The Benefits of EDI and Protecting Your Data (Part 2)

15/05/2017

Richard Llewellyn

 

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I first encountered Michael Porter when I was working in the computer industry (originally “DP” and now “IT”, “IT&T” or “ICT”), in the 1970’s and 1980’s, and one quote has stuck with me for quite some time, “The information revolution is sweeping through our economy. No company can escape its effects. Dramatic reductions in the cost of obtaining, processing, and transmitting information are changing the way we do business”. This quote was taken from the Harvard Business Review, in 1985, 32 years ago.

In 32 years a lot has changed, however, one thing that hasn’t changed is the need for centralised secure and protected data for informed decision making, to gain a competitive advantage. This article further quotes that adaptive Information Communication Technology (ICT), “Creates [a] competitive advantage by giving companies new ways to outperform their rivals” and the use of integrated data, is the key to informed decision making.

If you recall, a few months ago I wrote the first part of the two-part series on the benefits of EDI and protecting your data.I have since re-interviewed Peter Hunt to further discuss the advantages of EDI and the protection of your data, in a time where knowledge is the key to a competitive advantage. 

Protecting your data with EDI part 2

RL: Why is EDI more secure than manual processes? 

PH:

EDI is defined as Electronic Data Interchange and the application of EDI relates to business to business (B2B) or computer to computer exchange of supply chain data. EDI vendors like Pacific Commerce create and implement a comprehensive EDI platform, based on proprietary IBM technology that provides a fully automated EDI system for their clients ensuring that security is of a high standard.

EDI systems created by third-party specialist organisations are designed to ensure the security, accuracy and reliability of client data, that manual processes simply cannot achieve. In comparison, manual systems rely on individuals and processes that often do not incorporate the necessary checks and balances. Therefore, manual processes have the potential for data security to be compromised.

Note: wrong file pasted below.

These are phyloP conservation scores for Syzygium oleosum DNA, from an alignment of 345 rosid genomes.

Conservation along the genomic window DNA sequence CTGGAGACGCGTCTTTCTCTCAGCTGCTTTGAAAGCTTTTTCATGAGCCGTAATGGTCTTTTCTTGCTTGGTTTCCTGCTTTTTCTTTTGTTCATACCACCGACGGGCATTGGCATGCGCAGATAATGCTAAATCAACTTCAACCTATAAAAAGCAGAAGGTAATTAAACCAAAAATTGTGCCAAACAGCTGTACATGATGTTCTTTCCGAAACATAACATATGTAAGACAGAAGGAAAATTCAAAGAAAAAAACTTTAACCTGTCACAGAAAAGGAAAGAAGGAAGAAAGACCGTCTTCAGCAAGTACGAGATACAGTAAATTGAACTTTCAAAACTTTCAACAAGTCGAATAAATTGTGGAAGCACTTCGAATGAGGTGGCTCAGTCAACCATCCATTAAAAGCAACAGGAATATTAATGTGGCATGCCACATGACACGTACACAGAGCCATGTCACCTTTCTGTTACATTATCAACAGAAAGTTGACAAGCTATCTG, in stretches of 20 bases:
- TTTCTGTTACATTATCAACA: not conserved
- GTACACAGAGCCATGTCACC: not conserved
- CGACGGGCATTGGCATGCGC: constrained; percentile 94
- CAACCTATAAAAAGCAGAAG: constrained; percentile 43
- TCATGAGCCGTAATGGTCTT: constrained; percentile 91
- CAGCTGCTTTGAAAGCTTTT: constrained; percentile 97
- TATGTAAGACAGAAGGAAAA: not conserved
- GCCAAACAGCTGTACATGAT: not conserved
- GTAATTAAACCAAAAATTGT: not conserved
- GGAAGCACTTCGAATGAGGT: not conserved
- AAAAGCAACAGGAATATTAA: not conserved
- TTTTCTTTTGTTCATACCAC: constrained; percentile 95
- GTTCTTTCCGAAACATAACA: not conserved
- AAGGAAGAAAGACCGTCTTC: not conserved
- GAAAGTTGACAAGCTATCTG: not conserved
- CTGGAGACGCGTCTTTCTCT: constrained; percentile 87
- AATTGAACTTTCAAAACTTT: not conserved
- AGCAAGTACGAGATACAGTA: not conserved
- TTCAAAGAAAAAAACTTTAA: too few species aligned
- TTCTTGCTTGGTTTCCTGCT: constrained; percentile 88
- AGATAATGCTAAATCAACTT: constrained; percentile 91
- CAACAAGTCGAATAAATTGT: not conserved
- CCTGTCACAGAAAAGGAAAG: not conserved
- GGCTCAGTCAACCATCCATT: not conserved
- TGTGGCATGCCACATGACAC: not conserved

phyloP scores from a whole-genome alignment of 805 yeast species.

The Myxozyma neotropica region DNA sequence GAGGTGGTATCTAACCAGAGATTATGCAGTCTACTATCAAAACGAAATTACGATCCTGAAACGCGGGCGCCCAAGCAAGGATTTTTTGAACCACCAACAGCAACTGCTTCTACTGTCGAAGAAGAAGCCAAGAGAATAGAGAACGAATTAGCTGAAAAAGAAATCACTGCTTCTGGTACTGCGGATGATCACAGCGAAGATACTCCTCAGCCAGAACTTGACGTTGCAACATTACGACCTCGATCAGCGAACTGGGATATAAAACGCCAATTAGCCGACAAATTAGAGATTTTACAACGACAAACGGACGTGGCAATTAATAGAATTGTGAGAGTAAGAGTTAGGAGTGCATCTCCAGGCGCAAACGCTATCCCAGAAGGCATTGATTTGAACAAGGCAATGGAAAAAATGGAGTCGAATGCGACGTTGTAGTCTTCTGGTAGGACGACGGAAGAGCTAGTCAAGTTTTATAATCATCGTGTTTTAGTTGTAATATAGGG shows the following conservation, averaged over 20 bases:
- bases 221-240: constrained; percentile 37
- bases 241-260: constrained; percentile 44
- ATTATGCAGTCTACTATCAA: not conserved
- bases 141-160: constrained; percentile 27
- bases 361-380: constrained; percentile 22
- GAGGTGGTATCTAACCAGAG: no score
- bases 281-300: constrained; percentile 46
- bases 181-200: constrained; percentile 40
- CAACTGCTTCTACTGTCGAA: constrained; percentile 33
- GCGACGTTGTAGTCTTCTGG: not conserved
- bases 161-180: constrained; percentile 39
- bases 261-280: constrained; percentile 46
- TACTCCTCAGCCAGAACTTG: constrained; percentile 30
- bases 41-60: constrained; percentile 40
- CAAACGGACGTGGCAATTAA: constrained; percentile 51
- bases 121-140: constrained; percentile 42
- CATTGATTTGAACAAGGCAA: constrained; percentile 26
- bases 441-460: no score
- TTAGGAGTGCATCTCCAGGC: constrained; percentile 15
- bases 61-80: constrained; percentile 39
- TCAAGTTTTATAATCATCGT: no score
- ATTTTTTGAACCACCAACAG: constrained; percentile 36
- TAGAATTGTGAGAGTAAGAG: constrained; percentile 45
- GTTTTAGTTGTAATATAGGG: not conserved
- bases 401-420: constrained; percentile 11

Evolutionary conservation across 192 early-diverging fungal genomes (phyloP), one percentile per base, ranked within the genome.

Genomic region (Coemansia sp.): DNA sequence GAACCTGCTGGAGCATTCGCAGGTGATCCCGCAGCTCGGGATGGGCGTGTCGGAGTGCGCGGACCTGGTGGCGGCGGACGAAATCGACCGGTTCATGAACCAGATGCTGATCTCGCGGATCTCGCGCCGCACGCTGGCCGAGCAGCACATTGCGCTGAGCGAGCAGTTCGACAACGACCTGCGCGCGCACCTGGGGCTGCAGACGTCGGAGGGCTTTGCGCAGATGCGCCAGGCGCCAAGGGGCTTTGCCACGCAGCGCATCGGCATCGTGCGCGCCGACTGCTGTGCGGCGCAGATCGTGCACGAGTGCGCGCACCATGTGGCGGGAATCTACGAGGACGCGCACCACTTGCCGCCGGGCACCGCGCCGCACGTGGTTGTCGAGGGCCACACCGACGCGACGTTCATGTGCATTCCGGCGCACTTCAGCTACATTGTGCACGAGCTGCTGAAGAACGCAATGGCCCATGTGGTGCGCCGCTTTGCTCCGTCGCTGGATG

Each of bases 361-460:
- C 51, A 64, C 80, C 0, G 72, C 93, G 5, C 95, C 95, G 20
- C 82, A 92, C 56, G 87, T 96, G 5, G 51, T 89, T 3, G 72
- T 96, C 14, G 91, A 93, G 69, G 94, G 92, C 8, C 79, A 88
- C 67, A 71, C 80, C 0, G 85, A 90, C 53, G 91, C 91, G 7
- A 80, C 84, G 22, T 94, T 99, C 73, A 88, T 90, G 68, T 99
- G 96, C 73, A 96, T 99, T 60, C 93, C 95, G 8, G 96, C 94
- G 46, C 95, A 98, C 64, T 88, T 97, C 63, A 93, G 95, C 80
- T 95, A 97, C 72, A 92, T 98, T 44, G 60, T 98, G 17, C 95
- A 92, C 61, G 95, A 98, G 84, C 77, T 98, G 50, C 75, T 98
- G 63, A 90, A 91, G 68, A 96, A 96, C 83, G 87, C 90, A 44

RL: What reports does EDI help generate from users data, and what can they do with them?

PH:

EDIReporting is an important component of any EDI system, let alone a key element of all business processes. In particular, clients’ need to be reassured, through the receipt of these reports, that the service is functioning as expected and they are benefiting from it. A number of reports are generated from the Pacific Commerce EDI system and they perform a number of functions both internally and for its clients. 

Internal reports include system monitoring reports, service availability and performance reports, document transaction reports and customer service reports. Client reports include error validation reports, document statistic reports, client processing reports and document tracking and status reports. Internal reports are utilised to ensure that Service Level Agreements (SLA’s) are upheld, future system loading can be predicted and the EDI service as operating efficiently. 

Client reports provide traceability and a full audit trail ensuring client transactional data is processed successfully and delivered to the intended recipient in a timely manner.

RL: Is the location where we store the data important, if so why?

PH:

In today’s global environment the security of data is critical. The threat of cyber-attack is real and the impact to a business of a failure to protect client data is severe. Therefore, the location of your stored data needs to be carefully considered given its importance to your business and also the government requirements in the country where you operate. Clients also expect the highest levels of data security and our experience has shown a preference that their data is stored and maintained locally.

Pacific Commerce has adopted a policy of securely storing all systems and data and in our locally maintained and operated data centres. This approach enables us to have complete control over the security of this data and the operation of our EDI systems. In terms of our Business Continuity Plan (BCP) Pacific Commerce utilises cloud technology and secure communications interfaces to back-up all systems and client data.

Richard Llewelyn

Richard Llewelyn – Chairman, PNORS Technology Group 

Richard has held many senior management roles at General Manager, CEO and Vice-President level, primarily in the financial services and IT&T sectors.

In 1996 Richard co-founded Nextec Corporation, a boutique investment banking organisation. Richard has successfully managed many major corporate advisory and funding projects with a total value in excess of $1 billion. In July 2007 Richard founded Howitt & Co to provide corporate advisory and investment banking services.

A Fellow of the Australian Institute of Management and Foundation Fellow of the Australian Institute of Company Directors, Richard regularly publishes articles on technology and management and speaks at many forums internationally. Richard has been on the Board of PNORS since August 2015 and has made a significant impact, guiding the company to further growth.